6. I would, certainly. In all classes of labor with which I am acquainted a person receiving the education which is open to him in the common schools of America would be infinitely preferable, in all respects, to a workman whose early education had been entirely neglected.
7. Certainly, I should prefer those who have had the very best education for such situations. In my opinion, a youth cannot be too highly educated for business purposes. I believe there can be no greater mistake than the old and common error that a boy may be made above his business by education.
8. My experience of workmen, on the average, is that the better a man is educated and the greater the intellectual resources he possesses, the less is he disposed to sensual indulgence and the less inclined to any kind of intemperance and excess. Those trades most characterized by intemperance in England are those wherein the workmen employed have the least education. I have employed in various departments of my own business intelligent workmen earning lower wages than ignorant men employed in coarser branches of the business; and the intelligent man educates his children, lives in a comfortable house, and has much refinement and many pleasant surroundings, whereas the ignorant man, with higher wages in some other departments of labor, is more addicted to intemperance, his wife and children are worse clad and worse cared for, and his home in all respects less comfortable. Perhaps the best illustration of this would be the contrast between a clerk earning £80 a year, who is a gentleman in education, tastes, and surroundings, and an ignorant laborer earning the same sum. In England intelligent workmen are generally the men who are distinguished for economy and thrift. They take the lead in all useful associations; they are the managers of the mechanics' institutions, the teachers in the Sunday schools, and the founders of coöperative societies.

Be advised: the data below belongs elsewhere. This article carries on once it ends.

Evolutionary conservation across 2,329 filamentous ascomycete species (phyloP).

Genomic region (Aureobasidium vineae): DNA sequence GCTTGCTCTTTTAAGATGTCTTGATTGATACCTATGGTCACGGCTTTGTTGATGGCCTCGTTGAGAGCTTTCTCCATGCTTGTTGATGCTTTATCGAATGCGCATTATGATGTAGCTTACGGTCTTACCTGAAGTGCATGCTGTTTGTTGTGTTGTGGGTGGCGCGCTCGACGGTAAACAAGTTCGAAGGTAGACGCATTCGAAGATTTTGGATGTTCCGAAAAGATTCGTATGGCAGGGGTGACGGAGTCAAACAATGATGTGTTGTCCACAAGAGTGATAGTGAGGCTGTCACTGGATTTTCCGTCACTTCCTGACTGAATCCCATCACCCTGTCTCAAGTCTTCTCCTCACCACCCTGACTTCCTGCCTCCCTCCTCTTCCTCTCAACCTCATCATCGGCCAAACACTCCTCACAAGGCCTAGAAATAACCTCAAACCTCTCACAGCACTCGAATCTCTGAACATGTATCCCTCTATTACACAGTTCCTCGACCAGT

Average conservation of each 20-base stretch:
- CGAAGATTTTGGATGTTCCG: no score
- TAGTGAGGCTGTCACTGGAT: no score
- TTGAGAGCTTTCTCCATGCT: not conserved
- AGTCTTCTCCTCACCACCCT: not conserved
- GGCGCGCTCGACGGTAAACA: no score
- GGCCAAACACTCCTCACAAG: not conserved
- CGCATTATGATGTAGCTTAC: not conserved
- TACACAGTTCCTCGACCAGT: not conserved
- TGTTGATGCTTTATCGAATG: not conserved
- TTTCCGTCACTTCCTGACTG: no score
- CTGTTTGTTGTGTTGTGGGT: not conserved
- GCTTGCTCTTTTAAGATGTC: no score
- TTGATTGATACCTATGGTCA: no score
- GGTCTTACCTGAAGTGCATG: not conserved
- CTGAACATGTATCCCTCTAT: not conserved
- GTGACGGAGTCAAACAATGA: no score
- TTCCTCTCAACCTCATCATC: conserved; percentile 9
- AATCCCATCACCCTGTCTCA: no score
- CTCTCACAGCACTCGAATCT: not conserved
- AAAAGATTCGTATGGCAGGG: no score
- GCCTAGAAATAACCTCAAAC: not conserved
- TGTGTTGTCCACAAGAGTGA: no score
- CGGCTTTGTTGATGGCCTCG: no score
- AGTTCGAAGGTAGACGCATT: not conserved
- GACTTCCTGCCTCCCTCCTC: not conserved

In my experience in courts of conciliation I have always found the intelligent workman more open to conviction, less trammeled by class prejudices, more independent, and possessing more individuality than his fellows. The ignorant workman, on tho contrary, is much less qualified to sit on the boards of arbitration.
Mr. W. J. McCarthy, working miner and engineer, of St. Clair, Pennsylvania, writes as follows:
I was born in this county. Ever since I came to years of understanding, I have taken notice of the foreign emigrants, of whom we have a goodly number here. I have found the ignorant and uneducated the poorest of them all. I have had occasion several times to travel through the coal region. I found the uneducated living with their families in mud-hovels and shanties, while the educated preferred living in towns, where their children would have all the advantages of civilization and education. Were it not that this mountainous country is so healthy, the mortality among tho former would be very great, for the manner in which the poor ignorant creatures manage to live without entailing disease is miraculous. Dissipation is also very great among the uneducated, more so than among those who are educated; and it would be still greater were they to have the means to purchase liquor. I have often heard poor, ignorant men say, "Were I aa rich as so and so, wouldn't I sport it ?" Men sometimes get rich by chance, and, if they have not at least the rudiments of education, as a general thing becomo dissipated. I also observe more brutality among those who cannot read or write than those who can, and also more debauchery, crime, and tendency to evil.
Having in charge the machinery of a large coal-breaker at one time, I observed that the boys that never went to school, and could not read or write, were more mischievous and would oftener try to damage the machinery by putting spikes or pieces of iron in the cog-wheels than the boys who had been at school, and received even a slight education. These are my reasons for thinking that an educated working-man is so much superior to the uneducated. Education is noeded for tho welfare of any nation, for without it we would become barbarous.